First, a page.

One of John Prine’s saddest songs — heard with a new resonance today in the midst of our nations’ opioid crisis, is his ballad of Vietnam veteran turned junkie Sam Stone. The song, originally titled “The Great Society Conflict Veteran’s Blues,” was chosen as one of the ten saddest pop songs of all time in a Rolling Stone readers’ poll in 2013. It’s unforgettable line, “There’s a hole in daddy’s arm where all the money goes,” is a haunting reminder of the cost that everyone pays when drug abuse takes over.
Song - Prine - Drug - Problem - Vietnam
In 1971, when this song was released, Prine was singing about a specific drug problem that grew out of the Vietnam War, the conflict which divided our nation and caused many to doubt our true commitment to its ideals. In 1965 Deputy Secretary of State George Ball answered a question asked by President Johnson about whether we could win the war with these prophetic words: “I think we have all underestimated the seriousness of this situation. Like giving cobalt treatment to a terminal cancer case. I think a long protracted war will disclose our weakness, not our strength.”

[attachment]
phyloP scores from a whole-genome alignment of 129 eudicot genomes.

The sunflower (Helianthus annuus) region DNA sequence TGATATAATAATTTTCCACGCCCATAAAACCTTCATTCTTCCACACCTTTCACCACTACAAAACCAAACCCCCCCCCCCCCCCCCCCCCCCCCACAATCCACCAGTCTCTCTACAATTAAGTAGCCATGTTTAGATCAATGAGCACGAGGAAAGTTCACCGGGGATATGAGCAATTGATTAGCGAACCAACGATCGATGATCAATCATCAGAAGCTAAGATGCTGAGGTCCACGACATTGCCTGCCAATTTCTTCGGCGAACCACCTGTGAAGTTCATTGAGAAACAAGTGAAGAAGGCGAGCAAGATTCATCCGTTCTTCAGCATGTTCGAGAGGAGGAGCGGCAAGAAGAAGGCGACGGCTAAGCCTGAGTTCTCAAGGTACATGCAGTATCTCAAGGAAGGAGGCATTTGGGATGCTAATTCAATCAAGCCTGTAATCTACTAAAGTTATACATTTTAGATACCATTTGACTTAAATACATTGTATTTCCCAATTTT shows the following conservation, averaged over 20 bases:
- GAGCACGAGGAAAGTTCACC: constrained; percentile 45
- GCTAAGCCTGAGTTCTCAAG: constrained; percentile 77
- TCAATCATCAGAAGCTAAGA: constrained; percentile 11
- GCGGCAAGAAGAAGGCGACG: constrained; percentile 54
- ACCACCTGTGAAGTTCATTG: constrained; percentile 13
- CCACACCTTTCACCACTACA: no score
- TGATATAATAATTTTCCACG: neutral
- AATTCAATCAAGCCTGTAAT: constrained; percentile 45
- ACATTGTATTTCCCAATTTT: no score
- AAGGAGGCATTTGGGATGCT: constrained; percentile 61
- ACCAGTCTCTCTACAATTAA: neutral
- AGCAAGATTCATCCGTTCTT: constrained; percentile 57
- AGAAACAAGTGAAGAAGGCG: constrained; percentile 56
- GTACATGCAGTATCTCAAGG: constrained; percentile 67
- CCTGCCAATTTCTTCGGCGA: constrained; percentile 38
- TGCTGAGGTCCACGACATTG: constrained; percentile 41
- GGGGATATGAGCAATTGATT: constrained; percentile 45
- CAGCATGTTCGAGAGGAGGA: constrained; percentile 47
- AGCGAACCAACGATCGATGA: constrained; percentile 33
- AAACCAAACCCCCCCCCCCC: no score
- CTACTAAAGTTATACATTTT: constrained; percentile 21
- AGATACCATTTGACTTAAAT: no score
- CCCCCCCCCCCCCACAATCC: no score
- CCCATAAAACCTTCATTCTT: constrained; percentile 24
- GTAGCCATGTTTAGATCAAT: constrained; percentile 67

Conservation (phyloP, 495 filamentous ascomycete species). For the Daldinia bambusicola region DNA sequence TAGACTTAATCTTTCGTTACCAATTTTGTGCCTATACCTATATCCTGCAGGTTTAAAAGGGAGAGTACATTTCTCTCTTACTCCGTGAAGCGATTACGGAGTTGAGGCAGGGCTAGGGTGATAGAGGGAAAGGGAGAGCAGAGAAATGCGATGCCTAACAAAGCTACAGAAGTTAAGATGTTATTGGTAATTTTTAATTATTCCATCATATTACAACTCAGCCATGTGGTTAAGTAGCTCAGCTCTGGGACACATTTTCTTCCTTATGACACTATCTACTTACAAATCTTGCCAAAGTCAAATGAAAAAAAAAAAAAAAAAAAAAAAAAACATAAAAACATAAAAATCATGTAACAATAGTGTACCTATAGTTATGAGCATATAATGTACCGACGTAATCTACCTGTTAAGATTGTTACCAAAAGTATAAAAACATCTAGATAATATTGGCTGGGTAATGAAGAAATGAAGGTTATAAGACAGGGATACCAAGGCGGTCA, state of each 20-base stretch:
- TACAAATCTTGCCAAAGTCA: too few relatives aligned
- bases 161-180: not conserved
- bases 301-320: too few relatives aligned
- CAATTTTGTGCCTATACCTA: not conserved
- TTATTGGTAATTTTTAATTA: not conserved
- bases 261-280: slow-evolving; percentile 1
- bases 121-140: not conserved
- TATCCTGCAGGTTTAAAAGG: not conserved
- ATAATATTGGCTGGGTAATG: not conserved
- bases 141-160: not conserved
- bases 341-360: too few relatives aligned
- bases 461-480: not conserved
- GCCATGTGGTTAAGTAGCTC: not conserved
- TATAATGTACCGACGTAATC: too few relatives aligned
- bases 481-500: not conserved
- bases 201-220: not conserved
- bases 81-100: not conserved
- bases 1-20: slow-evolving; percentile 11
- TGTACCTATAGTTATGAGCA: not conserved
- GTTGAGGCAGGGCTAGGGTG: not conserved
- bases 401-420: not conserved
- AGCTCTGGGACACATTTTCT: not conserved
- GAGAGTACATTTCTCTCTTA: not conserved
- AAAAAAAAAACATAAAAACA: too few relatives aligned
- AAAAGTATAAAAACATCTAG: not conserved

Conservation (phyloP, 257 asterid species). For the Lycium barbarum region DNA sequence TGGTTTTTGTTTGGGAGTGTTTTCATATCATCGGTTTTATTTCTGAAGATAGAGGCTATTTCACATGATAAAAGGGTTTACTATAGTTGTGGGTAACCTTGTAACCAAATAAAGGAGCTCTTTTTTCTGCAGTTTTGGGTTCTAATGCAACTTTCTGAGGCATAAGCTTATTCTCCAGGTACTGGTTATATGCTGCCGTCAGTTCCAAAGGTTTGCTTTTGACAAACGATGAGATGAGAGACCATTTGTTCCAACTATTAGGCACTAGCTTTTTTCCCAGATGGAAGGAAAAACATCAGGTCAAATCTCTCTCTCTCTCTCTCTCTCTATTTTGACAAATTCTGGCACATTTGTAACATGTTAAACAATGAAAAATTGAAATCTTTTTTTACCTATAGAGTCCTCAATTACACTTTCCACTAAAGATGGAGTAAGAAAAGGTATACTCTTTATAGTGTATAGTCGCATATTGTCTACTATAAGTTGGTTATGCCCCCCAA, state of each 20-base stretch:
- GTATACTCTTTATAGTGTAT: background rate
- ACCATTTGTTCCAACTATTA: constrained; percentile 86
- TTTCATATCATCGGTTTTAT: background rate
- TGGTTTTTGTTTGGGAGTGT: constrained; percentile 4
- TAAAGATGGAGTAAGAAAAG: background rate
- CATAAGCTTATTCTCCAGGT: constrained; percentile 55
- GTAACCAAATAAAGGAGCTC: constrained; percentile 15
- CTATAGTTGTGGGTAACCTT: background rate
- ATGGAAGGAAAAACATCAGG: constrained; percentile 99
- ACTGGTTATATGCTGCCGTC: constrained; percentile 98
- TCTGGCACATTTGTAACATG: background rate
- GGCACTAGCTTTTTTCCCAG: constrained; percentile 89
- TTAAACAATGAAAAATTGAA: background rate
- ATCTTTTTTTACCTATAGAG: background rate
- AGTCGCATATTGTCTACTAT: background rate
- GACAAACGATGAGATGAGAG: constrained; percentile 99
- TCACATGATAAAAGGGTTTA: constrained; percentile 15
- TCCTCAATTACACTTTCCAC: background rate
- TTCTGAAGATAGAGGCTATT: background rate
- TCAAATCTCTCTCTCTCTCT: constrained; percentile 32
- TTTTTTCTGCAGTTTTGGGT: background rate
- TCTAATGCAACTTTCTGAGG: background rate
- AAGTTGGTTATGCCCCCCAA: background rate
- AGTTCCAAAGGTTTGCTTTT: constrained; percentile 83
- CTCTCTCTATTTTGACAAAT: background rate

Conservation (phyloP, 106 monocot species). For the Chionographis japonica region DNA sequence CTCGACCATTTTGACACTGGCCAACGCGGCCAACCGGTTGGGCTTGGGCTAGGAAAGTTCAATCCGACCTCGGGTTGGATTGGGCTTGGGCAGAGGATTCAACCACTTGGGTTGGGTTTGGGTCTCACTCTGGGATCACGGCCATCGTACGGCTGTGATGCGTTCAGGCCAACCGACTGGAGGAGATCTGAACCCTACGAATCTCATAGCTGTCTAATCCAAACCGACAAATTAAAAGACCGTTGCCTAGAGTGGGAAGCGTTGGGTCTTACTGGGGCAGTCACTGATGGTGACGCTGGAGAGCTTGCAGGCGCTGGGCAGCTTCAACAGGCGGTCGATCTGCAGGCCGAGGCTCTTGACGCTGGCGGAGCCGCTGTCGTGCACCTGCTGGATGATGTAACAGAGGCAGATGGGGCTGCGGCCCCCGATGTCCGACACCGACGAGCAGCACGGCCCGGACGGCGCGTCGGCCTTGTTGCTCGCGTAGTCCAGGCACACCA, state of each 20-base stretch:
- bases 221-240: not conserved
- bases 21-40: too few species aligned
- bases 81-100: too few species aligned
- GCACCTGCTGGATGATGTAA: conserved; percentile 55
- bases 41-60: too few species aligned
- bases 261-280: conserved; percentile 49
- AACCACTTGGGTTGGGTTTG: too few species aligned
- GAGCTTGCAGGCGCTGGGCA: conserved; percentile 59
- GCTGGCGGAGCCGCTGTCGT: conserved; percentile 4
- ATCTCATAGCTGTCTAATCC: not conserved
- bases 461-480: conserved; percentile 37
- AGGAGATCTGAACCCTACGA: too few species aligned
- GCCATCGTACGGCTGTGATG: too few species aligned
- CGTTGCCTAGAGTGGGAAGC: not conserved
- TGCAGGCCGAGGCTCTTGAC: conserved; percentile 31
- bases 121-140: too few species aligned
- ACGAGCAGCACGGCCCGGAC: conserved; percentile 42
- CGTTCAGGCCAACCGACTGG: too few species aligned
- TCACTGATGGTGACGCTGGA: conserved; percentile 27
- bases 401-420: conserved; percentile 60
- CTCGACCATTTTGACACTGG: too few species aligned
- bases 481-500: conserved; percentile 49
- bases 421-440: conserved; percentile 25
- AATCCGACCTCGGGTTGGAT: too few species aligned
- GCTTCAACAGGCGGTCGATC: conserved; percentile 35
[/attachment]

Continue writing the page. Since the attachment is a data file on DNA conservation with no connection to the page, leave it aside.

When veterans came home from Vietnam they were not always treated well and soon forgotten because of the war’s unpopularity. Many vets felt isolated from American society as though they had carried back some contagion from the front lines. Class distinctions added to the resentment many veterans felt. Most who fought were from poor and working-class backgrounds while many...
Wake Up To Breaking News!
Have you forgotten?